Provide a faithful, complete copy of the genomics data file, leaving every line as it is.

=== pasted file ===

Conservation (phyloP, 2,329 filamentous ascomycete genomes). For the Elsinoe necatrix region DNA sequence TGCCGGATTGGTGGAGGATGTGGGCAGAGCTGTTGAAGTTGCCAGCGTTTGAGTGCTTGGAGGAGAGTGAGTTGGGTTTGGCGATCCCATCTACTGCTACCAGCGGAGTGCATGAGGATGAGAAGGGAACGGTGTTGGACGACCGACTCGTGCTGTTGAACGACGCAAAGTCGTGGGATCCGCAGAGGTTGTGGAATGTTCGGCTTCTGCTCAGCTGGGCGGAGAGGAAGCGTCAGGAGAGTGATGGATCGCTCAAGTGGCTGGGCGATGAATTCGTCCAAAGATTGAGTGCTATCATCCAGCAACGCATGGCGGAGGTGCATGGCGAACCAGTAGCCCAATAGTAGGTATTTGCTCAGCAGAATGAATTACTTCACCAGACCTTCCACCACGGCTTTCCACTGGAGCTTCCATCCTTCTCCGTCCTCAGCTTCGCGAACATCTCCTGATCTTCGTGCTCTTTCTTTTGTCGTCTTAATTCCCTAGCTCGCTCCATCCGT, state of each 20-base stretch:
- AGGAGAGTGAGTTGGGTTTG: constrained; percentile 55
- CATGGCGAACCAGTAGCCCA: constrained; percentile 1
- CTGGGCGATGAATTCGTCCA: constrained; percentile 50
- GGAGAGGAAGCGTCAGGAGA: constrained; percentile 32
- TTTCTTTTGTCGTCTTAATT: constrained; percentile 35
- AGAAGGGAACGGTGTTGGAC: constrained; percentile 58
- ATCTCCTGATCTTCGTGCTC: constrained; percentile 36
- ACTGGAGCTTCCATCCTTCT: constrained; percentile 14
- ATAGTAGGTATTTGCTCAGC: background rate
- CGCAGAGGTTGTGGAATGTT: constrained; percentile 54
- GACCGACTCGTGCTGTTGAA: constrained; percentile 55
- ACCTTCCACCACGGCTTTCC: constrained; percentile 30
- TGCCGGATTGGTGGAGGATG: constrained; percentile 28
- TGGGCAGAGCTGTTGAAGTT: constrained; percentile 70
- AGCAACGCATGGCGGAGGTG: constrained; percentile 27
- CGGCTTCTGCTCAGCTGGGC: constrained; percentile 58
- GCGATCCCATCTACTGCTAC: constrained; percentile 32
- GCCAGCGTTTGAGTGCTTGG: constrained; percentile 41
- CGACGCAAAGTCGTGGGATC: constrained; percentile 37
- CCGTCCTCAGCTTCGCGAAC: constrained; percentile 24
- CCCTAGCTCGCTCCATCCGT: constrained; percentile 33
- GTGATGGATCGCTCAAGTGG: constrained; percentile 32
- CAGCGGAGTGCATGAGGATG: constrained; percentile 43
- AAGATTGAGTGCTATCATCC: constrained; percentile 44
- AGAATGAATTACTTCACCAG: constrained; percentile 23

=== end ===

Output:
Conservation (phyloP, 2,329 filamentous ascomycete genomes). For the Elsinoe necatrix region DNA sequence TGCCGGATTGGTGGAGGATGTGGGCAGAGCTGTTGAAGTTGCCAGCGTTTGAGTGCTTGGAGGAGAGTGAGTTGGGTTTGGCGATCCCATCTACTGCTACCAGCGGAGTGCATGAGGATGAGAAGGGAACGGTGTTGGACGACCGACTCGTGCTGTTGAACGACGCAAAGTCGTGGGATCCGCAGAGGTTGTGGAATGTTCGGCTTCTGCTCAGCTGGGCGGAGAGGAAGCGTCAGGAGAGTGATGGATCGCTCAAGTGGCTGGGCGATGAATTCGTCCAAAGATTGAGTGCTATCATCCAGCAACGCATGGCGGAGGTGCATGGCGAACCAGTAGCCCAATAGTAGGTATTTGCTCAGCAGAATGAATTACTTCACCAGACCTTCCACCACGGCTTTCCACTGGAGCTTCCATCCTTCTCCGTCCTCAGCTTCGCGAACATCTCCTGATCTTCGTGCTCTTTCTTTTGTCGTCTTAATTCCCTAGCTCGCTCCATCCGT, state of each 20-base stretch:
- AGGAGAGTGAGTTGGGTTTG: constrained; percentile 55
- CATGGCGAACCAGTAGCCCA: constrained; percentile 1
- CTGGGCGATGAATTCGTCCA: constrained; percentile 50
- GGAGAGGAAGCGTCAGGAGA: constrained; percentile 32
- TTTCTTTTGTCGTCTTAATT: constrained; percentile 35
- AGAAGGGAACGGTGTTGGAC: constrained; percentile 58
- ATCTCCTGATCTTCGTGCTC: constrained; percentile 36
- ACTGGAGCTTCCATCCTTCT: constrained; percentile 14
- ATAGTAGGTATTTGCTCAGC: background rate
- CGCAGAGGTTGTGGAATGTT: constrained; percentile 54
- GACCGACTCGTGCTGTTGAA: constrained; percentile 55
- ACCTTCCACCACGGCTTTCC: constrained; percentile 30
- TGCCGGATTGGTGGAGGATG: constrained; percentile 28
- TGGGCAGAGCTGTTGAAGTT: constrained; percentile 70
- AGCAACGCATGGCGGAGGTG: constrained; percentile 27
- CGGCTTCTGCTCAGCTGGGC: constrained; percentile 58
- GCGATCCCATCTACTGCTAC: constrained; percentile 32
- GCCAGCGTTTGAGTGCTTGG: constrained; percentile 41
- CGACGCAAAGTCGTGGGATC: constrained; percentile 37
- CCGTCCTCAGCTTCGCGAAC: constrained; percentile 24
- CCCTAGCTCGCTCCATCCGT: constrained; percentile 33
- GTGATGGATCGCTCAAGTGG: constrained; percentile 32
- CAGCGGAGTGCATGAGGATG: constrained; percentile 43
- AAGATTGAGTGCTATCATCC: constrained; percentile 44
- AGAATGAATTACTTCACCAG: constrained; percentile 23